Along those lines, Kyle Kuzma was a bright spot. After struggling for much of the season with injuries and a diminished role, Kuzma had a breakout game against the Denver Nuggets, scoring 25 points and nailing the game-winning 3-pointer over the outstretched arms of Bol Bol, the Nuggets’ 7-foot-2 center.

“I think Jesus could be in front of me and I’d probably still shoot,” Kuzma told reporters afterward.

Still, the Lakers are not exactly soaring into the postseason. Their guard play is questionable. Rajon Rondo, their point guard, broke his thumb shortly after arriving in the bubble, and Avery Bradley, their top perimeter defender, opted not to participate. His absence could loom large against the Blazers: Who is supposed to guard Lillard? (Then again, can anyone?)

In the bubble, opposing guards feasted on the Lakers. The Rockets’ James Harden scored 39 points. Donovan Mitchell of the Utah Jazz and Kyle Lowry of the Toronto Raptors both went for 33.

“Me, personally, as far as mentally, I’m not in playoff mode,” James said last week. “Physically, I’m getting there. I feel like my legs have gotten better and better, my game has improved more and more, and I’m getting more and more comfortable with the bubble. But as far as the mental side of it, nah, I’m not there.”

James said that the rest of the team was not there, either. It would help accelerate the process, he said, once the Lakers knew who they would be facing in the first round.

“You start to lock in on your opponent,” he said, “but you build good habits along the way. We have the habits.”

It is less clear whether the Lakers have the personnel.


Credit…Ashley Landis/USA Today Sports, via Reuters

The Clippers, on the other hand, would appear to have the pieces — if only they could assemble them all on the court at the same time.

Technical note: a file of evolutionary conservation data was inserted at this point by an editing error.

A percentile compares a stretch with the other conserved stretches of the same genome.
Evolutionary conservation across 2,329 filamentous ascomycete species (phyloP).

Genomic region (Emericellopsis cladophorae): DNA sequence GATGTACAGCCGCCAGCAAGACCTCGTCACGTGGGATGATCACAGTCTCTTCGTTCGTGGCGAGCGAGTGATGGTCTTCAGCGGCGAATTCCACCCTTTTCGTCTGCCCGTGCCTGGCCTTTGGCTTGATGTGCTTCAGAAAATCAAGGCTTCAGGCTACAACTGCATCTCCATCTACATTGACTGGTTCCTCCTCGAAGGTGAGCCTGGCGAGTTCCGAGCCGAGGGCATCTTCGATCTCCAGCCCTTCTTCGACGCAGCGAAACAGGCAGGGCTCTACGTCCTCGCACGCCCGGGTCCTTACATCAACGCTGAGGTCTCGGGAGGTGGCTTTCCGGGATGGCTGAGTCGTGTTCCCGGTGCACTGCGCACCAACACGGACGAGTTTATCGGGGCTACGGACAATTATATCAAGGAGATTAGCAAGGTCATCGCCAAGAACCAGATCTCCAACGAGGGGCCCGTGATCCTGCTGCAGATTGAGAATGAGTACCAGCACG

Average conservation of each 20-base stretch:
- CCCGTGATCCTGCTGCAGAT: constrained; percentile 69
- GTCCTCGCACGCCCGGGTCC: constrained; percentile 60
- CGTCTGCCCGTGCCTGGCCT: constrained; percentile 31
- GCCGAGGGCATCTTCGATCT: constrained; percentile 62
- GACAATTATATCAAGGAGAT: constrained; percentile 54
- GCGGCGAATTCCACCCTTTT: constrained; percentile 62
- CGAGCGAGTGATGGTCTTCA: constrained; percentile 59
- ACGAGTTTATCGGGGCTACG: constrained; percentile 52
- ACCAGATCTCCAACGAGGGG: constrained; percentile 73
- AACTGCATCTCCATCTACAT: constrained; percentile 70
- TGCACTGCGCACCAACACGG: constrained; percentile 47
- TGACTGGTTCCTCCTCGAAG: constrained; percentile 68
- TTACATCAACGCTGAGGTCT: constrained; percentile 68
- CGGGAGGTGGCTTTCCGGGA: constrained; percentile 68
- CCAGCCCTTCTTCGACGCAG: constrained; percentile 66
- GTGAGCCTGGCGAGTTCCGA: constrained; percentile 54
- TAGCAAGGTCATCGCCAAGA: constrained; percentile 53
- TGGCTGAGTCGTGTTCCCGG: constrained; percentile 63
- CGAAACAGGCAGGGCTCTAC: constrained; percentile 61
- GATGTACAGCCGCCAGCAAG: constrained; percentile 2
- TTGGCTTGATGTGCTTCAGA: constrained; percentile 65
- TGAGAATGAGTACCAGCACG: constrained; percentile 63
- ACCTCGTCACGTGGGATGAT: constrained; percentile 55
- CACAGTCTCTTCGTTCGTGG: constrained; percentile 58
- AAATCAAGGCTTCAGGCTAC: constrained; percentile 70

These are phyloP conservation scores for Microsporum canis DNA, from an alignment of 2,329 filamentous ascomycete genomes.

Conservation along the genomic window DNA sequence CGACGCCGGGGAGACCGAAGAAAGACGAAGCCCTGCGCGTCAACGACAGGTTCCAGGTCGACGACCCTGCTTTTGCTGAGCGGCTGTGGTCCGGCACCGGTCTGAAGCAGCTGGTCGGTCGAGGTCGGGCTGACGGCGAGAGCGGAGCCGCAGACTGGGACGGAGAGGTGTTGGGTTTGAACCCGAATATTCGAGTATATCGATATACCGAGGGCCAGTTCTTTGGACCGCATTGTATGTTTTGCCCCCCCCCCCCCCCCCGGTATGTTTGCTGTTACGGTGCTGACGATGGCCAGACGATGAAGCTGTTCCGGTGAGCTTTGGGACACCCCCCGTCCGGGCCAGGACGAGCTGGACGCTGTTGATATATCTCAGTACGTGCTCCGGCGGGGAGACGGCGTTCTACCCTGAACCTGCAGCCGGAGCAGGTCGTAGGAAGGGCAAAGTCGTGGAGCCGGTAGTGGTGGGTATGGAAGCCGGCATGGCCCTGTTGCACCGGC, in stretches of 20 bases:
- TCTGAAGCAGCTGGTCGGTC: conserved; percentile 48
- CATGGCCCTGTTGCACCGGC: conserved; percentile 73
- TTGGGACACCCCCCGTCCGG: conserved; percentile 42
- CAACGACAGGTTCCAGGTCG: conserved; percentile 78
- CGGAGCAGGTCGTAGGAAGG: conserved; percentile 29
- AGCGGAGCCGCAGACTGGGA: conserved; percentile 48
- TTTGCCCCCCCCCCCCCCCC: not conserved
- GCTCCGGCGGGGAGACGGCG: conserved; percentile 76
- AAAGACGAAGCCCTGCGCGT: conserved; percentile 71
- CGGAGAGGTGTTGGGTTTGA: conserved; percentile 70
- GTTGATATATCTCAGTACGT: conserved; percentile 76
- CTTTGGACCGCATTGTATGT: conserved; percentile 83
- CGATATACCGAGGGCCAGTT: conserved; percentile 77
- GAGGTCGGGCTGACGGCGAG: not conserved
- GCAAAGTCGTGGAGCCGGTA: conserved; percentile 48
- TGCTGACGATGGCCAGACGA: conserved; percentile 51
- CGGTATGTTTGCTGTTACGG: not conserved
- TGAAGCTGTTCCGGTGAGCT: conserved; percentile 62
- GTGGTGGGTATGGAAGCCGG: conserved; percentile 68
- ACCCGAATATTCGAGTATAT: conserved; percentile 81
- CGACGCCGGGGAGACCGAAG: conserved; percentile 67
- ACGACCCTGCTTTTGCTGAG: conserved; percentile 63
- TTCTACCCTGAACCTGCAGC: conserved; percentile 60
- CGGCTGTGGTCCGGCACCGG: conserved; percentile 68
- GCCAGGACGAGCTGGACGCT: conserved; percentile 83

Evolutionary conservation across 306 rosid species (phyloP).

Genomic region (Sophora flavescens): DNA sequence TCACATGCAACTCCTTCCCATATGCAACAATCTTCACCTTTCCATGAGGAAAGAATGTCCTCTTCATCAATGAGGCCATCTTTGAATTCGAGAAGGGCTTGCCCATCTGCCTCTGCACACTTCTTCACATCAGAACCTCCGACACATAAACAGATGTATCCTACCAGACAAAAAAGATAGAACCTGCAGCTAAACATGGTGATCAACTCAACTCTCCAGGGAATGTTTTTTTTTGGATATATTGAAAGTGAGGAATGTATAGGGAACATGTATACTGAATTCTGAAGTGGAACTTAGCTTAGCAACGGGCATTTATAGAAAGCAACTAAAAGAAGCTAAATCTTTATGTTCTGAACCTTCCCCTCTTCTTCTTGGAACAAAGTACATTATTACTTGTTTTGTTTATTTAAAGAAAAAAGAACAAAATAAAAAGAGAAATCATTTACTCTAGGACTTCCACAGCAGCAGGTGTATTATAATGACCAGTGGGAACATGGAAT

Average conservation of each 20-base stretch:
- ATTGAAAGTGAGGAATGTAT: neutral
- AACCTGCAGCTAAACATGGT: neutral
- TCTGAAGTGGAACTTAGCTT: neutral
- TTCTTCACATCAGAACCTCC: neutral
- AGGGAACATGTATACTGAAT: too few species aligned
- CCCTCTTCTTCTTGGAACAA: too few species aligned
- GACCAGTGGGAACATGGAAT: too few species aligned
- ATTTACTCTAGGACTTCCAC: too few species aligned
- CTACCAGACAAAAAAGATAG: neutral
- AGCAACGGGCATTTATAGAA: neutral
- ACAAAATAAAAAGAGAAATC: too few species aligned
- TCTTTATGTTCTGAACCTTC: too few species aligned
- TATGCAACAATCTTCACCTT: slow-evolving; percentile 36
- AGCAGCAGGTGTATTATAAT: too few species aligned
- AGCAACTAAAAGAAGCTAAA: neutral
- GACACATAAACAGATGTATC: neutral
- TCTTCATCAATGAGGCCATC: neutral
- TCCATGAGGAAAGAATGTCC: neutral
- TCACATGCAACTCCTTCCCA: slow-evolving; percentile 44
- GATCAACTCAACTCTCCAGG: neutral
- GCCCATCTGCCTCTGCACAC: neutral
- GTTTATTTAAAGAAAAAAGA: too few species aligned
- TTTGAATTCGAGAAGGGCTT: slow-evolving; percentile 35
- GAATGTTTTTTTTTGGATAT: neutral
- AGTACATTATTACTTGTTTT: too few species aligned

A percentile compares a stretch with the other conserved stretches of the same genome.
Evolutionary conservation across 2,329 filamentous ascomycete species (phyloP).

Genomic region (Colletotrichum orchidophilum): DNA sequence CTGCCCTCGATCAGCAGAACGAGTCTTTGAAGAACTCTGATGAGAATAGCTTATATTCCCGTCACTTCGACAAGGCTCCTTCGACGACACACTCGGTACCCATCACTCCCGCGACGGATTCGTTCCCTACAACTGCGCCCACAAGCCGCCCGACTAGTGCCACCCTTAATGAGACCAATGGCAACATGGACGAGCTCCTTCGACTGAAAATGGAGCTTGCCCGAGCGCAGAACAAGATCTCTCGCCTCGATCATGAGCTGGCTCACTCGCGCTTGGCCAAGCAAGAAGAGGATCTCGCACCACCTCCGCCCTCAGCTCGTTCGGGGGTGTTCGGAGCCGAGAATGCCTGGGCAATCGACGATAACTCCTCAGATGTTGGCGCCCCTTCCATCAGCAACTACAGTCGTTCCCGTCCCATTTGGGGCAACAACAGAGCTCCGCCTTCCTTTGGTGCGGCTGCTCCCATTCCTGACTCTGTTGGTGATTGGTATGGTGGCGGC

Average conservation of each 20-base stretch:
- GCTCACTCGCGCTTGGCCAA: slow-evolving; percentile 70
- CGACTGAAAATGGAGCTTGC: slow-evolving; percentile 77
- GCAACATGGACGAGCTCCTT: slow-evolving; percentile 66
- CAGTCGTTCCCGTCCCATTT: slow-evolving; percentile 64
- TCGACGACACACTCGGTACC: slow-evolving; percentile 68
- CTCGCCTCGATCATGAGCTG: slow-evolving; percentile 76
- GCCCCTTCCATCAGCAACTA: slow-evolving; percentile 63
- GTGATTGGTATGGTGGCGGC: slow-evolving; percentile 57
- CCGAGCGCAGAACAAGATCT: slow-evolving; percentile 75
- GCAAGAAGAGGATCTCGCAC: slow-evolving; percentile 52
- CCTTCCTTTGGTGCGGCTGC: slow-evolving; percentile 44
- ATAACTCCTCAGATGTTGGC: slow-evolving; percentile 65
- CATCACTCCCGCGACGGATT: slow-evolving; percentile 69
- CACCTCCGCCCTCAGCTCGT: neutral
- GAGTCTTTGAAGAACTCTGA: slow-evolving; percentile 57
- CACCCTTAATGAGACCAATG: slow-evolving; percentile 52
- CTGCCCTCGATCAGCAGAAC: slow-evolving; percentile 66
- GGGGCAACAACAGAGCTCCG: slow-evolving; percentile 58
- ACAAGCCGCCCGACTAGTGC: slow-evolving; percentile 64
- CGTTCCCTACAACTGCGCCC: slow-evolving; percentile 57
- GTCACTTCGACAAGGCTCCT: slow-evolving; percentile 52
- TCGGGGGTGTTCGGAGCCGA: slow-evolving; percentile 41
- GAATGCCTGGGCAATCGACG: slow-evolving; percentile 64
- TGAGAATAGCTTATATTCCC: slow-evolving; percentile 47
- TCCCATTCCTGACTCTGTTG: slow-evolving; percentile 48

Ivica Zubac contracted the coronavirus and was a late arrival. Harrell, Patrick Beverley and Lou Williams all left the bubble for stretches for personal reasons. And while Harrell only recently returned after the death of his grandmother, he remained quarantined over the weekend. He was expected to be available on Monday for Game 1 against the Mavericks.

“I’m just going to throw him in there,” Rivers said. “He’s earned that right. The challenge will be how ready he is.”

Beverley, meanwhile, has been nursing an injured calf, and the Clippers are still trying to incorporate three relatively new players: Joakim Noah, Reggie Jackson and Marcus Morris Sr.

It is a bit of a leap of faith to suggest the Clippers can mesh in time to win the franchise’s first championship. But Kawhi Leonard, one season removed from leading the Raptors to their first championship — and yes, that was only last season — has shaped his career out of being ready when it matters most. The regular season, to him, is all about patience and preparation, and the rest of the Clippers can only hope they are reading from the same script.

At this point, they hardly have much choice.